I think the hardest challenge I had to face was living in Los Angeles several years ago. After spending quite some time there, it made me realize how quickly we become insignificant if we don’t have much of a focus. I learned that true fame and fortune rarely happens overnight and even the most talented people struggle the hardest. Fortunately, those challenges made me stronger and built up a thicker skin for my future.
What was one of the biggest set backs in your career and how did you bounce back?
One of the biggest setbacks I’ve had to face is going from a part time musician to a full time musician, then back to a part time one again. Surely moving to Austin set me back a bit at first. Not being established and not knowing anyone was hard. Trying to find musicians that were available and also had good chemistry was tough and still is. Overnight, I went from making hundreds for gigs to making next to nothing and being happy, lucky, and ecstatic to get paid thirty dollars for a gig; even after paying ten dollars to park. Slowly, but surely I am still bouncing back.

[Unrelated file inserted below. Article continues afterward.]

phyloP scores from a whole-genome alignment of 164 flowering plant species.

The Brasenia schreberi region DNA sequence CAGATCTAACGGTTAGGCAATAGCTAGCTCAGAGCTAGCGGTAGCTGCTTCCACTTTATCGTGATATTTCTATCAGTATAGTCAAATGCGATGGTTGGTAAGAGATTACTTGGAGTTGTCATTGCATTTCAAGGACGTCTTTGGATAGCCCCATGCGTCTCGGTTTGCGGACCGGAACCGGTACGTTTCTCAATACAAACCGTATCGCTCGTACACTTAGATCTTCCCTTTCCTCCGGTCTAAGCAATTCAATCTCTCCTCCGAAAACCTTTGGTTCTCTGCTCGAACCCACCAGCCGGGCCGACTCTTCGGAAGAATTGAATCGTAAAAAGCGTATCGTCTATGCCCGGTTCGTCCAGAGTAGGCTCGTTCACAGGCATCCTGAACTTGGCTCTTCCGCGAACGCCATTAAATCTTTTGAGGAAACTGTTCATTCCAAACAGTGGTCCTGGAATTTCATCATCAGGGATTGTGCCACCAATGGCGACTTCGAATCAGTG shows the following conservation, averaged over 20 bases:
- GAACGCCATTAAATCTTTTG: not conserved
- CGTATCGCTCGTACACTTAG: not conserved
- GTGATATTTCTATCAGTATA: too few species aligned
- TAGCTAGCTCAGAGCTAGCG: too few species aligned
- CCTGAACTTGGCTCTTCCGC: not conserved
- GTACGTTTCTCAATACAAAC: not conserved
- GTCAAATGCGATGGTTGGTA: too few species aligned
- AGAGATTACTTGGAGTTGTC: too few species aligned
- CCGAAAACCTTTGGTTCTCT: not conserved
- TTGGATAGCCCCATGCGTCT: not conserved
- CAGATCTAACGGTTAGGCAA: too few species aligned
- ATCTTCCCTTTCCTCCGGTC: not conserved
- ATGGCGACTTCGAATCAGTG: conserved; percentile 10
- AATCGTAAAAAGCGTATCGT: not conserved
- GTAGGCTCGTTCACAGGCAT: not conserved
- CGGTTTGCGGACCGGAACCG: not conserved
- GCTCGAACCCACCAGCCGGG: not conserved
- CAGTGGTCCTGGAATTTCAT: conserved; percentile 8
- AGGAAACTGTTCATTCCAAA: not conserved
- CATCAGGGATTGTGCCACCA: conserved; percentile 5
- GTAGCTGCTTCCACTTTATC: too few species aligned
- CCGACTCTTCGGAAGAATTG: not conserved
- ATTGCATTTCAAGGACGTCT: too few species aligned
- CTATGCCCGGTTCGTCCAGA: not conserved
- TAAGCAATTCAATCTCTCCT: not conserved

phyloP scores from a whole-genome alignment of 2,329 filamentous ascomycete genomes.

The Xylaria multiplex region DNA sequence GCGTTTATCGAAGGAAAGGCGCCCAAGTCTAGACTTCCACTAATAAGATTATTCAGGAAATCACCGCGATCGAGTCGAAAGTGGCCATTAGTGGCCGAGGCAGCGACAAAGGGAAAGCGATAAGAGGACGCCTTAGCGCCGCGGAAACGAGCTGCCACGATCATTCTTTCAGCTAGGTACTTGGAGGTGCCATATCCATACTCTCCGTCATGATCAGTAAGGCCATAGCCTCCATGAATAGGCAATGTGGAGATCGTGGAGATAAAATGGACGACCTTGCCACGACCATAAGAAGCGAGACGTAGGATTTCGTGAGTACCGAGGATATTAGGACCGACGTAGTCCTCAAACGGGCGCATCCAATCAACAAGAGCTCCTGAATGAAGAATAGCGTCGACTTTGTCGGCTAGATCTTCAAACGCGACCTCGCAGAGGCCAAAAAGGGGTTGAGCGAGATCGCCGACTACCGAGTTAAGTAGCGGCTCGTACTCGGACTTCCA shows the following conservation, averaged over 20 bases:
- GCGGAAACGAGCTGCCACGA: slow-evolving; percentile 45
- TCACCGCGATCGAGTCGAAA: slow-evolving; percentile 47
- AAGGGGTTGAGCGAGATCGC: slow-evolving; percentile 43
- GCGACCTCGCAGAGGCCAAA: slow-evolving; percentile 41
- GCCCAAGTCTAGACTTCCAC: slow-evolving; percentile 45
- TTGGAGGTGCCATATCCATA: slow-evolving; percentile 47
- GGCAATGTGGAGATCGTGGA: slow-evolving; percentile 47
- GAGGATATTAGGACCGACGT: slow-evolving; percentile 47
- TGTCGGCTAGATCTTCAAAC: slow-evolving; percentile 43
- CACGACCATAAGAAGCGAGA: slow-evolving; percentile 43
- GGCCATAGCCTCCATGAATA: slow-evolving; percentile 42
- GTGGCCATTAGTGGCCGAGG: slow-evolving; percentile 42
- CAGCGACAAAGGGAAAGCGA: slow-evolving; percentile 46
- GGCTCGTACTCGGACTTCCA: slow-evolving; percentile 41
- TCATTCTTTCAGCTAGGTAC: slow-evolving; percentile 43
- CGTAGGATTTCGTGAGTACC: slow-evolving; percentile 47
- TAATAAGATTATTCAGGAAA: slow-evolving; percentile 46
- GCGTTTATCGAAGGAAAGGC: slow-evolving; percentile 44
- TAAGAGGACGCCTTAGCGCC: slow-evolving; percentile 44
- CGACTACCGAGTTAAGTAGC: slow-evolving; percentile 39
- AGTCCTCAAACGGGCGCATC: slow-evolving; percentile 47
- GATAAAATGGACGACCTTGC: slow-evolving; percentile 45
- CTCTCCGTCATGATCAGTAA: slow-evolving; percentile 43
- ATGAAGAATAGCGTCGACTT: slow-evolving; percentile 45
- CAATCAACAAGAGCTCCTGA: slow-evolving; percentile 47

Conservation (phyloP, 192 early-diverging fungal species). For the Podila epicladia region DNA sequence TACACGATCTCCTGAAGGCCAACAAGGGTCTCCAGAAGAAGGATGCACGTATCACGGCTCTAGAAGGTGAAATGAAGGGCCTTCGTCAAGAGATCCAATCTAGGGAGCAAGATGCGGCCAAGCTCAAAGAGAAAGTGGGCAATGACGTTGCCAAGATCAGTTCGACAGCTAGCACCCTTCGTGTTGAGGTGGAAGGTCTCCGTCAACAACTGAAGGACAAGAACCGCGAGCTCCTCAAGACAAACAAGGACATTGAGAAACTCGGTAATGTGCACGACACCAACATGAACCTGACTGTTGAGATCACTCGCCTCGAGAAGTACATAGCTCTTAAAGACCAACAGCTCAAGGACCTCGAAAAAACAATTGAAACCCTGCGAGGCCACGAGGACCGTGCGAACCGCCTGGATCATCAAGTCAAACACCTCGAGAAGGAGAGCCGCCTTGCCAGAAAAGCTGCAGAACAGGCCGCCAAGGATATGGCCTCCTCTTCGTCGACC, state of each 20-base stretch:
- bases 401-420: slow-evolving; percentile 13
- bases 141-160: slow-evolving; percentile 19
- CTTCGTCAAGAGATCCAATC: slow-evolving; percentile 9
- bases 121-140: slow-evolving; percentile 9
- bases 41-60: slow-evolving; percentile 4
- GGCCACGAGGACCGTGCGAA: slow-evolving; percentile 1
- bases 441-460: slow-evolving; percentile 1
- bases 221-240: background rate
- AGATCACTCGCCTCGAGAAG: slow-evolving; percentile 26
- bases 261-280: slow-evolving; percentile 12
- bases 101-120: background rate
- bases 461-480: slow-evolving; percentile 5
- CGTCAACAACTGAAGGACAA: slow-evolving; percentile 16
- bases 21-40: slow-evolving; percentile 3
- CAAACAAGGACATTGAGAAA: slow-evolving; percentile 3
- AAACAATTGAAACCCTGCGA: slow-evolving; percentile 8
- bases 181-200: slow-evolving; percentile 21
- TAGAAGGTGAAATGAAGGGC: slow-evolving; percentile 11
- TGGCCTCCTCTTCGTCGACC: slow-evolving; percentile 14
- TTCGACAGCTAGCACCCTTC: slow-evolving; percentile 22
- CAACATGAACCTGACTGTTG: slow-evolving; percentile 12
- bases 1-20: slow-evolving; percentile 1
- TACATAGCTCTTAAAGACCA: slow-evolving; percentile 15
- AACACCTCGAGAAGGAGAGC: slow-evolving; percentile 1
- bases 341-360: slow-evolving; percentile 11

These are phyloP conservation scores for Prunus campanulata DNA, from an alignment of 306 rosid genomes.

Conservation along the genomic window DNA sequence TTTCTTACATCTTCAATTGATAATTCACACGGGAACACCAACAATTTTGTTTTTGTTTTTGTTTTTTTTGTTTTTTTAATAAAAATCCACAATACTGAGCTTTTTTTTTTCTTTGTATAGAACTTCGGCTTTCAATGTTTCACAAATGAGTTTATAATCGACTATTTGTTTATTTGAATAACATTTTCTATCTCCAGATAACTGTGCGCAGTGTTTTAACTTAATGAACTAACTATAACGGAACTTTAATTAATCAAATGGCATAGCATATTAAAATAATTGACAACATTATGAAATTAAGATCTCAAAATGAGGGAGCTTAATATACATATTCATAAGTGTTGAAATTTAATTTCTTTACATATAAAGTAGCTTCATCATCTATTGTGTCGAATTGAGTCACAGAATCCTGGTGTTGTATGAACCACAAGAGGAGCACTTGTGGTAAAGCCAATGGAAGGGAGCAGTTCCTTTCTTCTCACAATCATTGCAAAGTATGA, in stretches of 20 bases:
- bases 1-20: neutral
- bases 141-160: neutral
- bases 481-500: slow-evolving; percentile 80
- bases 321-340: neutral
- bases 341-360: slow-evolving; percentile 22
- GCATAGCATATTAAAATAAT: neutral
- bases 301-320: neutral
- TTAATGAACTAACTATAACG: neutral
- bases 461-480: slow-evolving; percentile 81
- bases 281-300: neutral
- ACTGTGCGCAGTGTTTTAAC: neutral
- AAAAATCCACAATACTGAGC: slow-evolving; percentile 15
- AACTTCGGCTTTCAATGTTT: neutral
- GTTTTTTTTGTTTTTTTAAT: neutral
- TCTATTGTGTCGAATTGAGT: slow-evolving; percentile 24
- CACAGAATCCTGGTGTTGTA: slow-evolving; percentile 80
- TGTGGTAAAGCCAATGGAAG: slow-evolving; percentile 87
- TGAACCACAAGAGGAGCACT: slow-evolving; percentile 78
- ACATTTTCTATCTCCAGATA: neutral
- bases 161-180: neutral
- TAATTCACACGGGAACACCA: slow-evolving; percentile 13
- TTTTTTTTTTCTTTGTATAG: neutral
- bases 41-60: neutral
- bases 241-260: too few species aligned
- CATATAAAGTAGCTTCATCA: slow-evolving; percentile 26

What are some things artists need to be careful of?
Don’t be a flake. Don’t make promises you can’t keep. I think reliability, genuineness, and kindness can go a long way. Most times just getting back to a person with a yes or no response sends a positive message as opposed to no message at all. Try hard not to burn bridges with friends, fans, fellow musicians, contacts, and venues. What people remember about you goes a long way. Time after time you do encounter many flakey people in this industry. It’s a great feeling when you connect with other strong anchors.
What suggestions do you have for other artists like yourself?
Get an Instagram account. I hear it’s the next best thing (#donello or #donellomusic). But really, my suggestions to other artists like myself would be to keep on keeping on. Do what you love and try to stay inspired. It’s too easy in this world today to become complacent and uninspired.
What is one of your favorite ways to promote yourself and your music?
Our manager Sofia is fantastic. She does 99% of all our bookings and promotions. She brings the best out in us, and the best out to come see us.